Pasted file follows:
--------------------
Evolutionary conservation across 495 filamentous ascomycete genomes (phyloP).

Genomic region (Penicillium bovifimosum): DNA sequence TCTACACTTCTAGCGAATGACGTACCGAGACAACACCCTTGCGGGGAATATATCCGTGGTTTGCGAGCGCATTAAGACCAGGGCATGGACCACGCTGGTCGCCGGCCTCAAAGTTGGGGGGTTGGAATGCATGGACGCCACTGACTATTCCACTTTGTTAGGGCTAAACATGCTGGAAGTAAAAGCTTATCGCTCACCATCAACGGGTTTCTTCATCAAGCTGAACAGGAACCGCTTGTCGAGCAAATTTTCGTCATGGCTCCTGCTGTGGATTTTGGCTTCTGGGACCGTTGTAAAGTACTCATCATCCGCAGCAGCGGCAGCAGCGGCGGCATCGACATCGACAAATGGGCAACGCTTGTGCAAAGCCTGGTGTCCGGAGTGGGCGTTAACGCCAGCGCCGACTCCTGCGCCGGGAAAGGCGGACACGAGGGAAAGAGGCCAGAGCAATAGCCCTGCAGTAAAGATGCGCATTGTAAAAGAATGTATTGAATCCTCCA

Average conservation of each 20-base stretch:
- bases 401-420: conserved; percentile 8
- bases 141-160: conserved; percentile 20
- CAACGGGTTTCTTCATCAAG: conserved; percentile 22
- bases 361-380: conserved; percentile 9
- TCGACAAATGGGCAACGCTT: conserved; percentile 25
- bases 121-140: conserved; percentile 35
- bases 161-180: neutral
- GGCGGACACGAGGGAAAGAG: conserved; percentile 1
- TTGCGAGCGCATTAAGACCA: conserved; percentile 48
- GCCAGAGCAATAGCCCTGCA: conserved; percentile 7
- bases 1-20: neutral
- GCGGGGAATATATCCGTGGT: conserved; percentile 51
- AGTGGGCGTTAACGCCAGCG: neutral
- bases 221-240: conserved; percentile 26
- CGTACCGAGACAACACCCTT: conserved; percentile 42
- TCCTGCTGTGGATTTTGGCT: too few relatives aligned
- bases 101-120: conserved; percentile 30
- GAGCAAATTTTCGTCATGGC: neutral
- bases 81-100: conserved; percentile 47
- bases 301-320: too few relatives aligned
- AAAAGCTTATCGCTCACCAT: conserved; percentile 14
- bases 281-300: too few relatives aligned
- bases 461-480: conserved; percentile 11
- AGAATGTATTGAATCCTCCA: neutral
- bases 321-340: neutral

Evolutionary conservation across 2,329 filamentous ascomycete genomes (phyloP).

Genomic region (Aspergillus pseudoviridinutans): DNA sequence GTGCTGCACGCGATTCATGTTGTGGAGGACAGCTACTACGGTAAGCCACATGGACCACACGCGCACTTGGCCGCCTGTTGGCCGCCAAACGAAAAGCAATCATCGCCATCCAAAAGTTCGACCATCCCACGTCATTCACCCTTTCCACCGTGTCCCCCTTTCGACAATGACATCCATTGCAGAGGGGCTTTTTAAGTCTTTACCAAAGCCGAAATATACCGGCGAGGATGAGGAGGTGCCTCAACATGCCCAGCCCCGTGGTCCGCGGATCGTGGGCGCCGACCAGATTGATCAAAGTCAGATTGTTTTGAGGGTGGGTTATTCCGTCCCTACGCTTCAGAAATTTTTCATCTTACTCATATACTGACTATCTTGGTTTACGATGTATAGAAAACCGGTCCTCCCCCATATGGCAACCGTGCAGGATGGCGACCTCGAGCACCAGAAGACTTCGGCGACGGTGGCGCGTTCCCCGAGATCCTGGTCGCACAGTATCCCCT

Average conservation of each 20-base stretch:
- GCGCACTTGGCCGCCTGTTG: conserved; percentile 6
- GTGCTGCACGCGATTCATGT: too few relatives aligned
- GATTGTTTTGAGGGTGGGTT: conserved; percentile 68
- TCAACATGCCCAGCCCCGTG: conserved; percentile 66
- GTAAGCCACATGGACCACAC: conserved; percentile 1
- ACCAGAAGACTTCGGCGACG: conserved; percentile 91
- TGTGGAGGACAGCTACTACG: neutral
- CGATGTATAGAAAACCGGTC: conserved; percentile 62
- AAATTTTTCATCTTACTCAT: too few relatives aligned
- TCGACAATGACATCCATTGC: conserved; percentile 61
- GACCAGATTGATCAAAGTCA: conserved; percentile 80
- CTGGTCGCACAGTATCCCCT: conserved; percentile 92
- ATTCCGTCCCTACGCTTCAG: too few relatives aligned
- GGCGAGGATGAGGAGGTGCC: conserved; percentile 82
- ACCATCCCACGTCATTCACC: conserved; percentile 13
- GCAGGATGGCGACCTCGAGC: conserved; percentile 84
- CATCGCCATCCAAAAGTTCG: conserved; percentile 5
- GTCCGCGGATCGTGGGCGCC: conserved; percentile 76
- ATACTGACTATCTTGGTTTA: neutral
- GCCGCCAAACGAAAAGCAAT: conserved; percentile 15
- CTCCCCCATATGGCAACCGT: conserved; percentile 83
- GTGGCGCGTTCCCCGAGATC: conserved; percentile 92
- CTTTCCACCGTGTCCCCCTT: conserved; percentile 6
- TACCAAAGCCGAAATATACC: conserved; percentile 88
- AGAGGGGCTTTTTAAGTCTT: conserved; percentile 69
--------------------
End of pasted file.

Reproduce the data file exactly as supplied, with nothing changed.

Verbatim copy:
Evolutionary conservation across 495 filamentous ascomycete genomes (phyloP).

Genomic region (Penicillium bovifimosum): DNA sequence TCTACACTTCTAGCGAATGACGTACCGAGACAACACCCTTGCGGGGAATATATCCGTGGTTTGCGAGCGCATTAAGACCAGGGCATGGACCACGCTGGTCGCCGGCCTCAAAGTTGGGGGGTTGGAATGCATGGACGCCACTGACTATTCCACTTTGTTAGGGCTAAACATGCTGGAAGTAAAAGCTTATCGCTCACCATCAACGGGTTTCTTCATCAAGCTGAACAGGAACCGCTTGTCGAGCAAATTTTCGTCATGGCTCCTGCTGTGGATTTTGGCTTCTGGGACCGTTGTAAAGTACTCATCATCCGCAGCAGCGGCAGCAGCGGCGGCATCGACATCGACAAATGGGCAACGCTTGTGCAAAGCCTGGTGTCCGGAGTGGGCGTTAACGCCAGCGCCGACTCCTGCGCCGGGAAAGGCGGACACGAGGGAAAGAGGCCAGAGCAATAGCCCTGCAGTAAAGATGCGCATTGTAAAAGAATGTATTGAATCCTCCA

Average conservation of each 20-base stretch:
- bases 401-420: conserved; percentile 8
- bases 141-160: conserved; percentile 20
- CAACGGGTTTCTTCATCAAG: conserved; percentile 22
- bases 361-380: conserved; percentile 9
- TCGACAAATGGGCAACGCTT: conserved; percentile 25
- bases 121-140: conserved; percentile 35
- bases 161-180: neutral
- GGCGGACACGAGGGAAAGAG: conserved; percentile 1
- TTGCGAGCGCATTAAGACCA: conserved; percentile 48
- GCCAGAGCAATAGCCCTGCA: conserved; percentile 7
- bases 1-20: neutral
- GCGGGGAATATATCCGTGGT: conserved; percentile 51
- AGTGGGCGTTAACGCCAGCG: neutral
- bases 221-240: conserved; percentile 26
- CGTACCGAGACAACACCCTT: conserved; percentile 42
- TCCTGCTGTGGATTTTGGCT: too few relatives aligned
- bases 101-120: conserved; percentile 30
- GAGCAAATTTTCGTCATGGC: neutral
- bases 81-100: conserved; percentile 47
- bases 301-320: too few relatives aligned
- AAAAGCTTATCGCTCACCAT: conserved; percentile 14
- bases 281-300: too few relatives aligned
- bases 461-480: conserved; percentile 11
- AGAATGTATTGAATCCTCCA: neutral
- bases 321-340: neutral

Evolutionary conservation across 2,329 filamentous ascomycete genomes (phyloP).

Genomic region (Aspergillus pseudoviridinutans): DNA sequence GTGCTGCACGCGATTCATGTTGTGGAGGACAGCTACTACGGTAAGCCACATGGACCACACGCGCACTTGGCCGCCTGTTGGCCGCCAAACGAAAAGCAATCATCGCCATCCAAAAGTTCGACCATCCCACGTCATTCACCCTTTCCACCGTGTCCCCCTTTCGACAATGACATCCATTGCAGAGGGGCTTTTTAAGTCTTTACCAAAGCCGAAATATACCGGCGAGGATGAGGAGGTGCCTCAACATGCCCAGCCCCGTGGTCCGCGGATCGTGGGCGCCGACCAGATTGATCAAAGTCAGATTGTTTTGAGGGTGGGTTATTCCGTCCCTACGCTTCAGAAATTTTTCATCTTACTCATATACTGACTATCTTGGTTTACGATGTATAGAAAACCGGTCCTCCCCCATATGGCAACCGTGCAGGATGGCGACCTCGAGCACCAGAAGACTTCGGCGACGGTGGCGCGTTCCCCGAGATCCTGGTCGCACAGTATCCCCT

Average conservation of each 20-base stretch:
- GCGCACTTGGCCGCCTGTTG: conserved; percentile 6
- GTGCTGCACGCGATTCATGT: too few relatives aligned
- GATTGTTTTGAGGGTGGGTT: conserved; percentile 68
- TCAACATGCCCAGCCCCGTG: conserved; percentile 66
- GTAAGCCACATGGACCACAC: conserved; percentile 1
- ACCAGAAGACTTCGGCGACG: conserved; percentile 91
- TGTGGAGGACAGCTACTACG: neutral
- CGATGTATAGAAAACCGGTC: conserved; percentile 62
- AAATTTTTCATCTTACTCAT: too few relatives aligned
- TCGACAATGACATCCATTGC: conserved; percentile 61
- GACCAGATTGATCAAAGTCA: conserved; percentile 80
- CTGGTCGCACAGTATCCCCT: conserved; percentile 92
- ATTCCGTCCCTACGCTTCAG: too few relatives aligned
- GGCGAGGATGAGGAGGTGCC: conserved; percentile 82
- ACCATCCCACGTCATTCACC: conserved; percentile 13
- GCAGGATGGCGACCTCGAGC: conserved; percentile 84
- CATCGCCATCCAAAAGTTCG: conserved; percentile 5
- GTCCGCGGATCGTGGGCGCC: conserved; percentile 76
- ATACTGACTATCTTGGTTTA: neutral
- GCCGCCAAACGAAAAGCAAT: conserved; percentile 15
- CTCCCCCATATGGCAACCGT: conserved; percentile 83
- GTGGCGCGTTCCCCGAGATC: conserved; percentile 92
- CTTTCCACCGTGTCCCCCTT: conserved; percentile 6
- TACCAAAGCCGAAATATACC: conserved; percentile 88
- AGAGGGGCTTTTTAAGTCTT: conserved; percentile 69